On the member side, we continue to provide a lot of information on our member portal. We've always had a lot of content and transactions online, but we are adding benefit summaries, claims history, referral history and the like. Our emphasis is to make the portal very accessible to the member.
On the provider side, we are doing a lot with provider reporting. We've had provider transactions out there for a long time, and now, we are working on Web reporting so our providers can have access to our data and use it to understand their utilization and their practice patterns. For the provider, our main emphasis is on medical management initiatives and doing what we can to lower the costs for medical services.
I&T: Tufts is involved in the eRx Collaborative, a pilot to promote and enable the adoption of electronic prescribing. What challenges did the eRx Collaborative face?
Trebino: It's always a challenge to get a group of people to agree on selecting a single vendor and defining the scope of work. In this case, everybody was very motivated. The biggest challenge may be yet to come. Right now, the plans involved in the collaborative - including Tufts, Blue Cross Blue Shield of Massachusetts (Boston; $7.8 billion in revenue) and Neighborhood Health Plan (Boston; a not-for profit health maintenance organization) - finance the collaborative. But down the road, if this gets adopted in a widespread way, we may need to find a new way to fund it. We haven't resolved how to handle that, and it will present a challenge.
I&T: What emerging technologies will have a significant impact on the insurance industry?
Trebino: Perhaps electronic medical records, but I think that technology is more than three to five years away from being viable. The big shift will be in technologies such as Web services that enable us to get at the data that supports consumer-directed products. Right now, the industry is in a period of experimentation as we try to move members into understanding their healthcare and the costs and engage them in managing those costs.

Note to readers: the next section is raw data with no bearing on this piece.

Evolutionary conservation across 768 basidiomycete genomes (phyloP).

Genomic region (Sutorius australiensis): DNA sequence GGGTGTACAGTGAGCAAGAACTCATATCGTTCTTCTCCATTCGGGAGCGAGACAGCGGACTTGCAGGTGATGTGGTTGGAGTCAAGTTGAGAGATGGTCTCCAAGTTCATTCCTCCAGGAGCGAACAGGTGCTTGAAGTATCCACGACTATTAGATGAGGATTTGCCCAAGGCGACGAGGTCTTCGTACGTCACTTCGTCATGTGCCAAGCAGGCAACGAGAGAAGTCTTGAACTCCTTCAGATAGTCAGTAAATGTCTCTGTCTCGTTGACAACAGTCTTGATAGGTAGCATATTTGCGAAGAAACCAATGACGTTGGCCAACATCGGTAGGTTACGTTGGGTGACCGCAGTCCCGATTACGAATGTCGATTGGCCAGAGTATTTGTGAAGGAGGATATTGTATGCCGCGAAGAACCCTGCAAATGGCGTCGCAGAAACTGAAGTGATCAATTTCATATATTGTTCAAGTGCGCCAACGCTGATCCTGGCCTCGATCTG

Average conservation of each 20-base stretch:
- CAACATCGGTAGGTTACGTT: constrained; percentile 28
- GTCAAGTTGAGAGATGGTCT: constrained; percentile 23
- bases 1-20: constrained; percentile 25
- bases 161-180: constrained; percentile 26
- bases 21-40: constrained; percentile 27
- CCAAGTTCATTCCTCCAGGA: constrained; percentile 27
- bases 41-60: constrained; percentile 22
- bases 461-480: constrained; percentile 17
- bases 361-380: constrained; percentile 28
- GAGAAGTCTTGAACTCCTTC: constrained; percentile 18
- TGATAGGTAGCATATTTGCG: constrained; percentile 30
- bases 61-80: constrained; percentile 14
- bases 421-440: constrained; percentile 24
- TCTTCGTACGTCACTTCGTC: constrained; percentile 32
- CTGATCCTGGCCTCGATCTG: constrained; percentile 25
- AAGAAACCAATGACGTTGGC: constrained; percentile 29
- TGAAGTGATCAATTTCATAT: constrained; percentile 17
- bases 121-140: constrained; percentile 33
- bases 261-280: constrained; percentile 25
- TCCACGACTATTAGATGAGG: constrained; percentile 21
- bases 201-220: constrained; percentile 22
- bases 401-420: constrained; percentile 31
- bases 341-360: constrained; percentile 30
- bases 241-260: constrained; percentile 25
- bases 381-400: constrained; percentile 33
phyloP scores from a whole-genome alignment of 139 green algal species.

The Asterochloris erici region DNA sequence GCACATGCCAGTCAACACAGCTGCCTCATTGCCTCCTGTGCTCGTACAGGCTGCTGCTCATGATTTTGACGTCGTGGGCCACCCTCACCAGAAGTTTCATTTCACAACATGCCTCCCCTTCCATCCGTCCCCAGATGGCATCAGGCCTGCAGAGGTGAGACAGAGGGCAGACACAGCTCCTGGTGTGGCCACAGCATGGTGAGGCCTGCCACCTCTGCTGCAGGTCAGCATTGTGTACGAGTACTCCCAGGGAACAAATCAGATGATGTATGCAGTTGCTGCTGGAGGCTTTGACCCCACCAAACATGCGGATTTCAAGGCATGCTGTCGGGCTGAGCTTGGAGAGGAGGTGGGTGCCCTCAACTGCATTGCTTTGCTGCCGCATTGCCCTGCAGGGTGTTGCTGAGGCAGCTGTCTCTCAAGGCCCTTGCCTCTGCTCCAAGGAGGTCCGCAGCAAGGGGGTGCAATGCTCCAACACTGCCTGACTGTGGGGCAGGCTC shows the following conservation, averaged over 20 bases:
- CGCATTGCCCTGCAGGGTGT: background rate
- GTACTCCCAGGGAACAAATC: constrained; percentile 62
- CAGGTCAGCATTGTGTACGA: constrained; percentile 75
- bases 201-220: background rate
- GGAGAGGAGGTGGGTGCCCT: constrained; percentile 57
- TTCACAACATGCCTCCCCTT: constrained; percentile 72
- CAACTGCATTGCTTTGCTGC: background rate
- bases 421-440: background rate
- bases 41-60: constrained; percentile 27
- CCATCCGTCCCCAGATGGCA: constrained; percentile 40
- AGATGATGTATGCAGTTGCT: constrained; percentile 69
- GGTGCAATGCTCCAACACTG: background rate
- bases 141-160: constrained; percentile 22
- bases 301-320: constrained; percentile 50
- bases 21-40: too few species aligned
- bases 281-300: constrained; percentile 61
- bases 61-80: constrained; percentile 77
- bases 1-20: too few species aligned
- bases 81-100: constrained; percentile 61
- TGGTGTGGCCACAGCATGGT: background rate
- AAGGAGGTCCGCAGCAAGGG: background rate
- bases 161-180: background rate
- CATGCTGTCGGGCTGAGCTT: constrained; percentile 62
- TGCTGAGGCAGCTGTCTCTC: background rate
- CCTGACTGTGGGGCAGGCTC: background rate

I&T: Any secrets to keeping and motivating staff?
Trebino: We're doing interesting work and that helps. We're making an effort to show staff the contribution that they are making - that they are not just off in a corner coding, but are doing work to improve healthcare affordability.
I&T: Do you outsource?
Trebino: We have about 250 internal IT staff, and we do have a partnership for some application development outsourcing with Keane (Boston). Most of that work is done in Nova Scotia. We started outsourcing about four years ago, and it's been extremely successful.
I&T: Any hardware or software that you consider outstanding?
Trebino: TIBCO really has changed the way we think about our technology strategy because it allows us to support multiple core systems in a more efficient way. In the past, if you were CIO and you had three systems, you wanted it to be two. If you had four systems, you wanted it to be three. Now, I don't think about systems in that way as much because a lot of the logic is in layers that surround the core. You integrate only one time with the layer and not three times with the three systems.
I&T: Are you looking at retiring any legacy systems?
Trebino: Not at the moment. It's a huge investment and a huge risk to move to another core system. The market has changed somewhat in that there are fewer large core systems being built and more niche products that you can buy. You can buy a stand-alone enrollment billing module. You can even buy a stand-alone pricing module. These products weren't available several years ago. Instead, you had to buy the whole core. EAI permits us to expand functionality without the significant disruption of a core system replacement.
I&T: What has been your greatest accomplishment at Tufts?
Trebino: I've been here 11 years - I have a wonderful team with which I've worked very closely to build a customer-focused organization with consistent, repeatable processes that reduce errors. We never do anything for the sake of introducing a new technology. We have very strong IT capabilities and work side by side with our end customer.